Although SNAP dollars spent at farmers' markets may purchase meat, bread, and dairy in addition to produce, Double Up Food Bucks are spent entirely on Michigan-grown fruits and vegetables. Even this small monetary incentive brings substantially more SNAP dollars into the local food economy.
Both the economic and social relationships forged through programs such as these are important. "At the heart of a community-based food system are relationships that build social capital, strengthen social networks, and form the basis of community identity,” notes Food Connections,
a C.S. Mott Group for Sustainable Food Systems’ publication. “Food is an inclusive focal point for rebuilding community, in urban as well as rural settings, and especially between the two."
"Organically grown, local, healthy food helps the local economy and the environment," says Garrett Ziegler, Community Food Systems Educator with Michigan State University Extension in Grand Rapids, Michigan. "With a community-based food system, people see and experience the connection between food and the environment. When that connection is working well, consumers learn to recognize and value the environmental services provided by local farms."
Ziegler says that a sustainable community food system integrates food production, processing, distribution, consumption, and waste management to improve the environmental, economic, and social health of its people.
Purchasing local produce saves time and cuts down on the fuel needed to ship elsewhere for processing – healthy for us and the planet. Plus, local food production and processing can create significant numbers of stable jobs.
Many Michigan cities are trying out a variety of grass-root food distribution initiatives. For example, in Grand Rapids, Feeding America West Michigan Food Bank
and Cintas Corporation have teamed up to offer mobile food pantry distributions at Dickinson Elementary School, providing fruits, vegetables, dairy products, and baked goods to students and their families. Each 5,000-pound, farmers' market-style distribution provides 100 households with enough food to supplement their meals for three to four days.
According to Dickinson Elementary School principal, Nan Evans, the mobile food pantry is desperately needed. More than three quarters of the students at Dickinson Elementary are enrolled in free or reduced-price meal programs. "Kids who come to school hungry may be angry or irritable, and they may have trouble concentrating," says Evans. "You might think that a student is ADHD when they're just hungry."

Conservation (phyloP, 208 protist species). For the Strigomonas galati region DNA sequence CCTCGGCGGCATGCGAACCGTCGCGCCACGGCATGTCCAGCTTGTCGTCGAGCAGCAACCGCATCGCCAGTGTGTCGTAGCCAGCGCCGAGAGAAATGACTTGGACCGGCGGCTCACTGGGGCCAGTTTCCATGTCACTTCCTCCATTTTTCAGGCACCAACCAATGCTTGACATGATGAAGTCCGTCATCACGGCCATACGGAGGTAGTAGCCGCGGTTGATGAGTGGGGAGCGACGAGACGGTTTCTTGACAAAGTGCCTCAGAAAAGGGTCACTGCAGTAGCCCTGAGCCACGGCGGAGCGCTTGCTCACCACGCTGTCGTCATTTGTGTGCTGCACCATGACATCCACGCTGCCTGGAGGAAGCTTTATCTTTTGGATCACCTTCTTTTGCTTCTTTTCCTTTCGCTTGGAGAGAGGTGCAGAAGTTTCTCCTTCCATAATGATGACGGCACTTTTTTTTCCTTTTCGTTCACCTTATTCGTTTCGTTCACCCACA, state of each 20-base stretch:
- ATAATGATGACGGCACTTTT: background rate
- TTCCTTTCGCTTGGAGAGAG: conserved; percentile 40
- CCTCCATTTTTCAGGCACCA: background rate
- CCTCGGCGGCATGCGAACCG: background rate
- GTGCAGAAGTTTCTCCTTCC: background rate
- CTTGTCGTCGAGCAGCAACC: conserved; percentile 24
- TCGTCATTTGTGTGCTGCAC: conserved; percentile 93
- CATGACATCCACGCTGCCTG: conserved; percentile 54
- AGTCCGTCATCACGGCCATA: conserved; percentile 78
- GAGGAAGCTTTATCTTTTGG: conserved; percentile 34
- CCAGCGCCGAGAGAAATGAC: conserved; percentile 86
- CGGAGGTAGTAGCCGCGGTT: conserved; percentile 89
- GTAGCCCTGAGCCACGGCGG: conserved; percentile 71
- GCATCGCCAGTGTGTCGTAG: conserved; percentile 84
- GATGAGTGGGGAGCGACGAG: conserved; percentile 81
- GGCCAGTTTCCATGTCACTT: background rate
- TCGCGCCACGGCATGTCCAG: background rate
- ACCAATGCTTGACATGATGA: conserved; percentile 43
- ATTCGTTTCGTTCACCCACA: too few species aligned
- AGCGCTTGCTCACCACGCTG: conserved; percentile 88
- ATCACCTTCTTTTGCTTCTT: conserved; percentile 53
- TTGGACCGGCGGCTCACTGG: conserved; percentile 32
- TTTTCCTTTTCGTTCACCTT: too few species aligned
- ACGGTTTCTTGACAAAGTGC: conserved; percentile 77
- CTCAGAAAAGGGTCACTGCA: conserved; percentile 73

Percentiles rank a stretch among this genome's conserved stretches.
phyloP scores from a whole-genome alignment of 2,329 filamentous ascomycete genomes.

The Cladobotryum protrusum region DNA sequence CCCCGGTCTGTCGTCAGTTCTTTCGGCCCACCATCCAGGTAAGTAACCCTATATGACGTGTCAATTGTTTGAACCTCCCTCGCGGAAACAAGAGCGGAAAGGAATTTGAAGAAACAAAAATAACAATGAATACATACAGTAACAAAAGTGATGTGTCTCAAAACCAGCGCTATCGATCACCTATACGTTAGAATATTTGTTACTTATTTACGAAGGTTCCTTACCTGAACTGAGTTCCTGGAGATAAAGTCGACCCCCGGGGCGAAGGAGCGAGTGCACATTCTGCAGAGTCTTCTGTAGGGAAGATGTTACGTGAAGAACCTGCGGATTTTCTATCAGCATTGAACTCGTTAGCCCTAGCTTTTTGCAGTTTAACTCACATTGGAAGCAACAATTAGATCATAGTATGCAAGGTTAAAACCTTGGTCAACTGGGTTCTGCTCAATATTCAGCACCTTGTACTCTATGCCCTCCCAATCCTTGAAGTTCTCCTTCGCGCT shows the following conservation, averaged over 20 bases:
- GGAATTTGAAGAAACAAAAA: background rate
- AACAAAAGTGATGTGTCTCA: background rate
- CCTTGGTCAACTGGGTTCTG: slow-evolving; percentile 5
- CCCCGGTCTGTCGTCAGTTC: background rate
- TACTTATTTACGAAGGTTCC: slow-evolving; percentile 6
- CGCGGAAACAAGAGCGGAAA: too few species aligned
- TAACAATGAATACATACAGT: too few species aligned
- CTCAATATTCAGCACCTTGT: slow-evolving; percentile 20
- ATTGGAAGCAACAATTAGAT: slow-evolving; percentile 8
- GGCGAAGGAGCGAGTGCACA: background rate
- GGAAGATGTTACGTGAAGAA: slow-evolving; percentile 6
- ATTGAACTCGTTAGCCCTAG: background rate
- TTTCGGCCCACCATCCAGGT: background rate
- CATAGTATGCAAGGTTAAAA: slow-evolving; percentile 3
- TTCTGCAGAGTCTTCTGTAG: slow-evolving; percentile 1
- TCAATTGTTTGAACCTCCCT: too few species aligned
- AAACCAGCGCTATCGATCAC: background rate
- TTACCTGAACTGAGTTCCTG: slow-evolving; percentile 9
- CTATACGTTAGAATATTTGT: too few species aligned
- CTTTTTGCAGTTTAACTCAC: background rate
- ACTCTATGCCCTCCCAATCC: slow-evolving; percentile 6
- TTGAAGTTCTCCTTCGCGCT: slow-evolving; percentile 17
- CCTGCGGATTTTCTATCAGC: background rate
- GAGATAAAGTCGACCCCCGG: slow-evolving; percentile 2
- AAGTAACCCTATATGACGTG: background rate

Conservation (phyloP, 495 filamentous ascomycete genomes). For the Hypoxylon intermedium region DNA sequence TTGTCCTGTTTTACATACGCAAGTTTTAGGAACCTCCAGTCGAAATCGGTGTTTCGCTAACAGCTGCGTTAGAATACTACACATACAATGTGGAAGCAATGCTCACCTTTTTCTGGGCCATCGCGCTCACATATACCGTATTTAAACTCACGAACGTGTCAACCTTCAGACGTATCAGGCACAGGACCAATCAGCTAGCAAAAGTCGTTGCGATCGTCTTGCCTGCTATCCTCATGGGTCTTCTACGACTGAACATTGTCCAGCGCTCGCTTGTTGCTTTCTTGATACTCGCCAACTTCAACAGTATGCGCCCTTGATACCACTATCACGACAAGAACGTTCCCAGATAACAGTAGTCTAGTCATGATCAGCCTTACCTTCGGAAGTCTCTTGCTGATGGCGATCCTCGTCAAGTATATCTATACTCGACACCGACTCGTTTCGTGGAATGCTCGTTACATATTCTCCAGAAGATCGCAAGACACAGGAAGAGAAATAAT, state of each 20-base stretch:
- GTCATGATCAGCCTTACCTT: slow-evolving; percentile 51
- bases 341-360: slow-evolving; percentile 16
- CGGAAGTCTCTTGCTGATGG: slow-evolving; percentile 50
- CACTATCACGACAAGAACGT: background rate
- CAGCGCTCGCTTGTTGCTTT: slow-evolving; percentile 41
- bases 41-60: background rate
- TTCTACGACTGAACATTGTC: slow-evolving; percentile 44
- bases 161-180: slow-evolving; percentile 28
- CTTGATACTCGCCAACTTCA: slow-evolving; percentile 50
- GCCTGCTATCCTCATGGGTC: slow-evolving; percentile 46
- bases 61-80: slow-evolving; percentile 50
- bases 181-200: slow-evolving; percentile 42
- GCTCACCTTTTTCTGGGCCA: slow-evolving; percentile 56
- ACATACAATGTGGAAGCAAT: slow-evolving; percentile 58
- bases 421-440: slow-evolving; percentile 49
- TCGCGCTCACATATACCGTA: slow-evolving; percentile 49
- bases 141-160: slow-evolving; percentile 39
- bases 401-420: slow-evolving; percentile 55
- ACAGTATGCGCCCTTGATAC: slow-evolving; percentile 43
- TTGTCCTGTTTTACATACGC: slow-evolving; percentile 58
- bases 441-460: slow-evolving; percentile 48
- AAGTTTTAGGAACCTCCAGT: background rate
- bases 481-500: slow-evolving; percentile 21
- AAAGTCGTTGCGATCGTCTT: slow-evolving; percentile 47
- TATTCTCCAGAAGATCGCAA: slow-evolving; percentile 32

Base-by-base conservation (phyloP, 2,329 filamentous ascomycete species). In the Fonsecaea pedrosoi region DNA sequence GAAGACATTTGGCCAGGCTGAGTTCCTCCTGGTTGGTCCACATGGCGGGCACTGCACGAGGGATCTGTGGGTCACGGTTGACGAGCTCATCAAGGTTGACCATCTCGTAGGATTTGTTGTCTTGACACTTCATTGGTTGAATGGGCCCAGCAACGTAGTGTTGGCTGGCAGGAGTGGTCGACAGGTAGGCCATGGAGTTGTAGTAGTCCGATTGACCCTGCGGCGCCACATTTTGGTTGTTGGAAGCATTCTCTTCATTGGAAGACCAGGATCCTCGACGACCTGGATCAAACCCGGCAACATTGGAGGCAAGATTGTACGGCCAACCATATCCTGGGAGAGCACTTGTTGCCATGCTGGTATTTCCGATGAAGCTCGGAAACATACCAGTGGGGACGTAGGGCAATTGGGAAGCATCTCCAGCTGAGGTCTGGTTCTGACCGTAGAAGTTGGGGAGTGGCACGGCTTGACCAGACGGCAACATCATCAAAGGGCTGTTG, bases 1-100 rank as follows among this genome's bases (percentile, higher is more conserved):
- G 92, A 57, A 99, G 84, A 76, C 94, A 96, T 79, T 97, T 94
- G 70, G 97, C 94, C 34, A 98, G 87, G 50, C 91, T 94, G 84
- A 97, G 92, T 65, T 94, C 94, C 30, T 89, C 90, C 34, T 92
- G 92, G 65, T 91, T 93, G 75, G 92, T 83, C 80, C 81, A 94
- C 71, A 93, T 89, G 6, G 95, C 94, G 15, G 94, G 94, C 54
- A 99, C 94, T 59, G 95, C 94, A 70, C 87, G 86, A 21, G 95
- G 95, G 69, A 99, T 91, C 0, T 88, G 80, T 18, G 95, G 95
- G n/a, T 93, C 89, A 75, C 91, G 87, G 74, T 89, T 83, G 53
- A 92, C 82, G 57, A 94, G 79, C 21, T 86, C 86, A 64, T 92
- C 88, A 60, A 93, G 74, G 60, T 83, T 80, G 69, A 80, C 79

Gleaners Community Food Bank of Southeastern Michigan also brings mobile pantries to 60 schools a year, in hopes to reach families with small children who are struggling to put enough food on the table. Gleaners also offers Cooking Matters classes that teach low-income families how to prepare healthier meals and snacks and make their emergency food provisions or SNAP benefits stretch further.
In Detroit, the Detroit Food Policy Council is working to get food growers, processors, vendors, cooks and chefs, consumers, and planners involved in food systems work. The council focuses on urban agriculture; citizen education; access to quality food in Detroit; hunger, malnutrition, and the effects of an inadequate diet; economic injustice in the food system; and the role of schools and other public institutions. Every year or two, Detroit Food Policy Council publishes a Food Report on an specific aspect of its food systems work and hosts an annual food summit, covering a variety of topics.
Also in Detroit, Fresh Corner Café works to boost access to healthy food through distributing affordable and nutritious food to local corner stores, addressing the problem of food deserts.
Many more organizations in Detroit, Grand Rapids, and other Michigan cities are reaching out and working toward creating systemic change in the food system. As we figure out how to best nourish people, fuel local economies, and steward the earth, we are hopefully shepherding in a new era where all people – including vulnerable children – have enough healthy food to eat.